QUESTION:  I recently attended an update class that included a discussion of the Real Estate Commission's record retention rule. The instructor mentioned that brokers are required to retain copies of all advertising materials concerning any property they have listed for a period of three years, regardless of the medium. Does that mean I have to keep copies of any listing information I post on social media such as Facebook? Do I also have to copy and retain all of my tweets describing my listings?

ANSWER:  The answer is yes and yes. Although the Commission's record retention rule (Rule A.0108) does not specifically mention advertising materials, the rule includes a "catch-all" provision which requires the retention of "any other records pertaining to real estate transactions." The Commission interprets this language to require brokers to retain copies of all advertising documents pertaining to a marketed property.

In November, the Real Estate Commission proposed an amendment to Rule A.0108 to codify this interpretation. The change would add a new-subparagraph to the rule explicitly requiring the retention of copies of "advertising used to market a property". This proposed rule change will be submitted to the Commission for consideration and adoption at its meeting on March 16, 2016.

The course materials for this year's Update program confirm that the requirement to retain all advertising used to market a property applies without regard to the medium used. In the Commission's words, "Brokers are reminded that they must retain copies of all advertising, marketing or other promotional materials concerning any property for at least three years following the conclusion of the transaction... This includes not only print media, but (also) internet, and social media, such as Facebook, Twitter and Instagram if it contains information about a listed property."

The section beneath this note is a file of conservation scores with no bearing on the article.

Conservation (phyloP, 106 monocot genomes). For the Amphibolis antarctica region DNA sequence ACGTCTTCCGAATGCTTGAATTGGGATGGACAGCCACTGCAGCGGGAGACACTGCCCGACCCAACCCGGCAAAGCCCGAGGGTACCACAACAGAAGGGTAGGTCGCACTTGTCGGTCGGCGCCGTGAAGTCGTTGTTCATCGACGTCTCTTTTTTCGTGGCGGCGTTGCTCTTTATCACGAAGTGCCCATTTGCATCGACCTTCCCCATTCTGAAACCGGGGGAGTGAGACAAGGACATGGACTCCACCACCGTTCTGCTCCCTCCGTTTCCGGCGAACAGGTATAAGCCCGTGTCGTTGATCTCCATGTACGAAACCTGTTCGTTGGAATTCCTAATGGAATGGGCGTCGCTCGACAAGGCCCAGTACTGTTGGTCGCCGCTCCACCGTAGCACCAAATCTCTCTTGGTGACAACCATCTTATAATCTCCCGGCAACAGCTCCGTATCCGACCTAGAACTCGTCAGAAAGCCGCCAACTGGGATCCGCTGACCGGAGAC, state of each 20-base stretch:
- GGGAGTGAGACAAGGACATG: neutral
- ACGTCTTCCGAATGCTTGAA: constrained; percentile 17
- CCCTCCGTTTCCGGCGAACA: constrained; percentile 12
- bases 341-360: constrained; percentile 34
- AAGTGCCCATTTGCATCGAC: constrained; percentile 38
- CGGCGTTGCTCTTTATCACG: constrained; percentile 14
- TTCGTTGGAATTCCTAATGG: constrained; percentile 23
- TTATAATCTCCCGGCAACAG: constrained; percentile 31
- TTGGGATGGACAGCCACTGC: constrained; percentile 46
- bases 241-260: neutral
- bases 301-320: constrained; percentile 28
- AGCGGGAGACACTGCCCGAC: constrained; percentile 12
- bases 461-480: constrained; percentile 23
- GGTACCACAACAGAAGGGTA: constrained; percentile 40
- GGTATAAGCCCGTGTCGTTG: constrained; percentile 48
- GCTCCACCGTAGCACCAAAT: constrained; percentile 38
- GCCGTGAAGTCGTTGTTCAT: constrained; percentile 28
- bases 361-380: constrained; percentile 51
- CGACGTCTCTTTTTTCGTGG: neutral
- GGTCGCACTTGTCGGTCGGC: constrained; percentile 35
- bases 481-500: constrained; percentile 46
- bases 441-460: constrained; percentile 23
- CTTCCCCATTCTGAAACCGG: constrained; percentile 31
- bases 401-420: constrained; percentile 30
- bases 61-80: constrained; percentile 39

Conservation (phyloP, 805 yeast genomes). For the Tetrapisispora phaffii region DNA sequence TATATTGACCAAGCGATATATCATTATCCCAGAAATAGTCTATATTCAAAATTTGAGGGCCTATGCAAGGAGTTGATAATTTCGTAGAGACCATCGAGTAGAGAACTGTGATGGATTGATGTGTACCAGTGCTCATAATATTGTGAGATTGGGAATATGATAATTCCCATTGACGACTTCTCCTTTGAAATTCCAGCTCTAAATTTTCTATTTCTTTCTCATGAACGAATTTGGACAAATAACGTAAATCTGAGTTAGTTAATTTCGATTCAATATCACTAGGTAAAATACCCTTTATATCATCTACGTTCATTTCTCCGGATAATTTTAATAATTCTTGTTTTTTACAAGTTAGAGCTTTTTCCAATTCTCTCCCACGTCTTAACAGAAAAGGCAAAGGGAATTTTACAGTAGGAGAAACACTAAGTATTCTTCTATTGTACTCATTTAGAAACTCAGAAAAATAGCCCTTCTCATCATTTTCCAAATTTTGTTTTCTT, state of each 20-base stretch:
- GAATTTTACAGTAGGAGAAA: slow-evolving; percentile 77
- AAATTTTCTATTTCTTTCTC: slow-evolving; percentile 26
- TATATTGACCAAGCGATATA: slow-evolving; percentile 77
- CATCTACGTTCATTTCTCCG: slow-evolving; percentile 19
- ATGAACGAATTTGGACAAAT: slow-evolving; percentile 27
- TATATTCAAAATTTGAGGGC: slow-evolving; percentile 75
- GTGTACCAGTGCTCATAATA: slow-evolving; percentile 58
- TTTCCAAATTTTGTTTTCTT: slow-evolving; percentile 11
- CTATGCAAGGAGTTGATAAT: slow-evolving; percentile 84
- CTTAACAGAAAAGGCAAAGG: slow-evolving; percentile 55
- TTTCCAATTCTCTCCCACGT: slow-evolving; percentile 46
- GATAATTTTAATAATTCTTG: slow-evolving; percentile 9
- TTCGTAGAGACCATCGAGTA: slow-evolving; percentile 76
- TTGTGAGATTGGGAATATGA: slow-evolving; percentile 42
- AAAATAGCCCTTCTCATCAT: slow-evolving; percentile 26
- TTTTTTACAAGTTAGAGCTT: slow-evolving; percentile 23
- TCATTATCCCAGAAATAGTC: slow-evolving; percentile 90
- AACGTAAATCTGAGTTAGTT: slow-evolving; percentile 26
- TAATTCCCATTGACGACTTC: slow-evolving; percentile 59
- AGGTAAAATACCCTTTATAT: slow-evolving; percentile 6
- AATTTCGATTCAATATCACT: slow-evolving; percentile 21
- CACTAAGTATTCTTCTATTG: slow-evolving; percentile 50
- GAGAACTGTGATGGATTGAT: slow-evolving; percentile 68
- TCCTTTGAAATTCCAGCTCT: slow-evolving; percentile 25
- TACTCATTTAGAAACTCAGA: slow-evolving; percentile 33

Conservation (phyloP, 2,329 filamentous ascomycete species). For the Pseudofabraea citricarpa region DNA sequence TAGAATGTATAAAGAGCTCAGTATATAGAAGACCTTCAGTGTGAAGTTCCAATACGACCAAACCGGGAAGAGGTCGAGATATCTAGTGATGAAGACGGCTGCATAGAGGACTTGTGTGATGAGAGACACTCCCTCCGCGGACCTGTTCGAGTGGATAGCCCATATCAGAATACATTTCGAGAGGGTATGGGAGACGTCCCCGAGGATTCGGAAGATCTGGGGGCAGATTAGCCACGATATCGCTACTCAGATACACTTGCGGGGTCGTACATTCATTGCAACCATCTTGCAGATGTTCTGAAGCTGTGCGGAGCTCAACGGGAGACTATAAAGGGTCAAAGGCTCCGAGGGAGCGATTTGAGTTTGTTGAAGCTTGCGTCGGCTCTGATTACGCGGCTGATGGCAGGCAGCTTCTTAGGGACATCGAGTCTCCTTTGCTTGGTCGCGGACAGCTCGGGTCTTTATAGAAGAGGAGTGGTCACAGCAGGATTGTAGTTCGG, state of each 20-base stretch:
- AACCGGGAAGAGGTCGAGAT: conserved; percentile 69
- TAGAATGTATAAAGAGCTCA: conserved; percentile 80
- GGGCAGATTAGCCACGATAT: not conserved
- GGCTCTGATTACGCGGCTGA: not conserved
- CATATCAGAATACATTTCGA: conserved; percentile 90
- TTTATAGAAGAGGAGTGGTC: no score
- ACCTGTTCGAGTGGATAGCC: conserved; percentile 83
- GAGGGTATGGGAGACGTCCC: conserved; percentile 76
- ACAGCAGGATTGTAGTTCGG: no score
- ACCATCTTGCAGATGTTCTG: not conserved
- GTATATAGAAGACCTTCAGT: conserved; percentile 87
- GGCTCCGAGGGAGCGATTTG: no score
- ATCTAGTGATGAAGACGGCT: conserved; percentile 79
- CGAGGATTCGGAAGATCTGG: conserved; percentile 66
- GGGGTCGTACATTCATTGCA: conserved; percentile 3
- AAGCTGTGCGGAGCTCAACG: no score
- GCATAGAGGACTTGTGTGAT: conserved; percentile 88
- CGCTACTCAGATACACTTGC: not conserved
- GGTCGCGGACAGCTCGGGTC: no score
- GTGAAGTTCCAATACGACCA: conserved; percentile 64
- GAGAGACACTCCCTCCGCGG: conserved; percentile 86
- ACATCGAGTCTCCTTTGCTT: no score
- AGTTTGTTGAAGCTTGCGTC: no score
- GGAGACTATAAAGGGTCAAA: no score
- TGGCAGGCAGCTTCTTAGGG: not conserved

NC REALTORS® provides articles on legal topics as a member service.  They are general statements of applicable legal and ethical principles for member education only.  They do not constitute legal advice.  The services of a private attorney should be sought for legal advice.

© Copyright  2016. North Carolina Association of REALTORS®, Inc.  This article is intended solely for the benefit of NC REALTORS® members, who may reproduce and distribute it to other NC REALTORS® members and their clients, provided it is reproduced in its entirety without any change to its format or content, including  disclaimer and copyright notice, and provided that any such reproduction is not intended for monetary gain.  Any unauthorized reproduction, use or distribution is prohibited.